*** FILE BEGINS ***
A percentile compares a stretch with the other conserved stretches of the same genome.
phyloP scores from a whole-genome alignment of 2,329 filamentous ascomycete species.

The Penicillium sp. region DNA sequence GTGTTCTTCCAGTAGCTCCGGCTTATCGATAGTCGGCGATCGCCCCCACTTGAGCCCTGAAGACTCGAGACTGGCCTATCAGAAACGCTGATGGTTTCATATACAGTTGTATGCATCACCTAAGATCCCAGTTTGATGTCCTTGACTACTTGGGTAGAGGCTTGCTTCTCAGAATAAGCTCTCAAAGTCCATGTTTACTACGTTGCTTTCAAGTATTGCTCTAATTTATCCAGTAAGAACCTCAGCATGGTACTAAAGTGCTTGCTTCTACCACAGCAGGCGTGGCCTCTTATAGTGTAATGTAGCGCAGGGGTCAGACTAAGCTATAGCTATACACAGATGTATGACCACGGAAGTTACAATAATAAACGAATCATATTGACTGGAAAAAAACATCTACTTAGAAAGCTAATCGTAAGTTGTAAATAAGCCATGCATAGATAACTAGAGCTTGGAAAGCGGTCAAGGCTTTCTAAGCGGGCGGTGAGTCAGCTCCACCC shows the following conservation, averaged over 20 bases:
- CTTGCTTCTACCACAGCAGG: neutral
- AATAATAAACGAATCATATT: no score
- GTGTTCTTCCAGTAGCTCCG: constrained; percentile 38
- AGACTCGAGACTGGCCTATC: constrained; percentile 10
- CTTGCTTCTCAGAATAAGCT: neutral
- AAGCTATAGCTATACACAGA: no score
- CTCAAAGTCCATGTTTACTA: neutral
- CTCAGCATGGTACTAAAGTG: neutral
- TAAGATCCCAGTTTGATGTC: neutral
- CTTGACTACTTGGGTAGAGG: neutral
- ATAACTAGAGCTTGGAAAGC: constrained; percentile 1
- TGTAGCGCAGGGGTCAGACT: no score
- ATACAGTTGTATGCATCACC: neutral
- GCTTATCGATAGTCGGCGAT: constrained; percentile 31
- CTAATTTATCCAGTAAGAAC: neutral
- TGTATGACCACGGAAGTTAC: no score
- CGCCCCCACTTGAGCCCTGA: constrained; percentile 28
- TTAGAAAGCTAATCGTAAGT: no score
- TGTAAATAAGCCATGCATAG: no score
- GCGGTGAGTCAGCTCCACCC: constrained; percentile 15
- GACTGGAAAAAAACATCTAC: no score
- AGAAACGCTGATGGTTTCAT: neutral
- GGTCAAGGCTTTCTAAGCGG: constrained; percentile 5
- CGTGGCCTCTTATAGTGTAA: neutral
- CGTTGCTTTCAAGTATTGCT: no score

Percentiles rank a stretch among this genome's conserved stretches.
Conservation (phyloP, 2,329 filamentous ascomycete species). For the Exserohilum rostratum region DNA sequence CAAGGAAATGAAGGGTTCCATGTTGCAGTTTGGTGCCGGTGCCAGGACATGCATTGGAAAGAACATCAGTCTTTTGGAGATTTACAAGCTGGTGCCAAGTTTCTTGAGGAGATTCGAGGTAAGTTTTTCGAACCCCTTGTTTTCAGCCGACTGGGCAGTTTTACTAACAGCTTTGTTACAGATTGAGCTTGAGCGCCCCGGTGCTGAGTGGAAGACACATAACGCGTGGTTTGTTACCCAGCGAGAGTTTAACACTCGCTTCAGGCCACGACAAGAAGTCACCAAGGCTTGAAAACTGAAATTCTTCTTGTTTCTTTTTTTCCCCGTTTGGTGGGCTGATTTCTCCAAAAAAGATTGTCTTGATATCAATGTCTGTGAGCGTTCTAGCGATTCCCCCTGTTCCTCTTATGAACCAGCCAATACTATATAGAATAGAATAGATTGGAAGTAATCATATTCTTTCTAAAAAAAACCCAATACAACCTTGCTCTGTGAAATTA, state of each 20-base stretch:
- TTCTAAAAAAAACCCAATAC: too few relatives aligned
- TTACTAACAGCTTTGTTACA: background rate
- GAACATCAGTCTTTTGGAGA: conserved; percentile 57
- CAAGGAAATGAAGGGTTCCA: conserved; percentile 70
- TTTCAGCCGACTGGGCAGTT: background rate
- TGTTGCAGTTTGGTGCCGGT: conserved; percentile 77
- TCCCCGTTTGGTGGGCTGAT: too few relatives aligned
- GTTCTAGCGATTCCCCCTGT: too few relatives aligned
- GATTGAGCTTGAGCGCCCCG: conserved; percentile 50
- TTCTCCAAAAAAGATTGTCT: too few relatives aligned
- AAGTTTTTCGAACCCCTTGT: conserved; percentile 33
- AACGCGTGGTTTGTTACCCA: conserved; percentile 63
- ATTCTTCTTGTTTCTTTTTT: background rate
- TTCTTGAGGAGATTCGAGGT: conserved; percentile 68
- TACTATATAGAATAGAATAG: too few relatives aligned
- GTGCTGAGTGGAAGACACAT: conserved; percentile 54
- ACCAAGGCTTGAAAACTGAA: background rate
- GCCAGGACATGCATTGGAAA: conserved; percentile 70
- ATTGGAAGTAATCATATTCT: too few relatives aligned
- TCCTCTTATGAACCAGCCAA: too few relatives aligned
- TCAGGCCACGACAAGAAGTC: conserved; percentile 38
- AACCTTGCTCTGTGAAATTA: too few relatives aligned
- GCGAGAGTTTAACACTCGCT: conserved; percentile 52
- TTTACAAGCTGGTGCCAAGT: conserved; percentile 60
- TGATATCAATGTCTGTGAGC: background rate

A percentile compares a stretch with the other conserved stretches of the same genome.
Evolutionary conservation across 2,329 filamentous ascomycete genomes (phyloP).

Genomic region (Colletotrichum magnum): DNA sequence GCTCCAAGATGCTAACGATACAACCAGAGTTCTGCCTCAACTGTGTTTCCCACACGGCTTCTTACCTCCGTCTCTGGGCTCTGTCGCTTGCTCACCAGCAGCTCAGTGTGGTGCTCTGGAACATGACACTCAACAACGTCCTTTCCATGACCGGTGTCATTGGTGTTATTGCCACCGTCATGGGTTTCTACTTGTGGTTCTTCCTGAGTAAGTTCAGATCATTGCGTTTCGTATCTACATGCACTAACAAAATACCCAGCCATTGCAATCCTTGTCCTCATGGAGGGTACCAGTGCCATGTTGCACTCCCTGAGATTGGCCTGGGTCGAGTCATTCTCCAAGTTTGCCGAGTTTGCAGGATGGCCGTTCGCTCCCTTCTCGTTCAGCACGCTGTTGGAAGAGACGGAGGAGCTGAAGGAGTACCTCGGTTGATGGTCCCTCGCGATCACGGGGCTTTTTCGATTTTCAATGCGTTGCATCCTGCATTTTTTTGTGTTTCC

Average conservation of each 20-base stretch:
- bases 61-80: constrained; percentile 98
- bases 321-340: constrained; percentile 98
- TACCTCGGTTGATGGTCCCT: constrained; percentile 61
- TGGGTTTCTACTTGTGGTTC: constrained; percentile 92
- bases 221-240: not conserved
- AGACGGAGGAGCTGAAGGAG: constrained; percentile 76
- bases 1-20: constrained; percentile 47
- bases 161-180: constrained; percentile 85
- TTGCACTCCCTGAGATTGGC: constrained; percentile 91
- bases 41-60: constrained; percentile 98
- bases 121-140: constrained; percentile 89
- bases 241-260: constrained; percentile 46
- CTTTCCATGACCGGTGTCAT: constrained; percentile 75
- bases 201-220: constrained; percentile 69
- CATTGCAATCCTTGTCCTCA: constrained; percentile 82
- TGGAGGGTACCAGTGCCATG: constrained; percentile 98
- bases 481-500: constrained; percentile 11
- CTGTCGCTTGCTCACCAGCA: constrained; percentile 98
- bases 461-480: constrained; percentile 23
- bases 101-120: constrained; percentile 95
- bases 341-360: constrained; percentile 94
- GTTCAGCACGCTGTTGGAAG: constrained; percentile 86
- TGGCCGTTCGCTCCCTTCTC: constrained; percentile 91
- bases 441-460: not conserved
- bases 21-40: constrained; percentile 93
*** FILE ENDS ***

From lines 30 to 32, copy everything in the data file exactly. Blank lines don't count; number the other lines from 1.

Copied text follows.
Conservation (phyloP, 2,329 filamentous ascomycete species). For the Exserohilum rostratum region DNA sequence CAAGGAAATGAAGGGTTCCATGTTGCAGTTTGGTGCCGGTGCCAGGACATGCATTGGAAAGAACATCAGTCTTTTGGAGATTTACAAGCTGGTGCCAAGTTTCTTGAGGAGATTCGAGGTAAGTTTTTCGAACCCCTTGTTTTCAGCCGACTGGGCAGTTTTACTAACAGCTTTGTTACAGATTGAGCTTGAGCGCCCCGGTGCTGAGTGGAAGACACATAACGCGTGGTTTGTTACCCAGCGAGAGTTTAACACTCGCTTCAGGCCACGACAAGAAGTCACCAAGGCTTGAAAACTGAAATTCTTCTTGTTTCTTTTTTTCCCCGTTTGGTGGGCTGATTTCTCCAAAAAAGATTGTCTTGATATCAATGTCTGTGAGCGTTCTAGCGATTCCCCCTGTTCCTCTTATGAACCAGCCAATACTATATAGAATAGAATAGATTGGAAGTAATCATATTCTTTCTAAAAAAAACCCAATACAACCTTGCTCTGTGAAATTA, state of each 20-base stretch:
- TTCTAAAAAAAACCCAATAC: too few relatives aligned
- TTACTAACAGCTTTGTTACA: background rate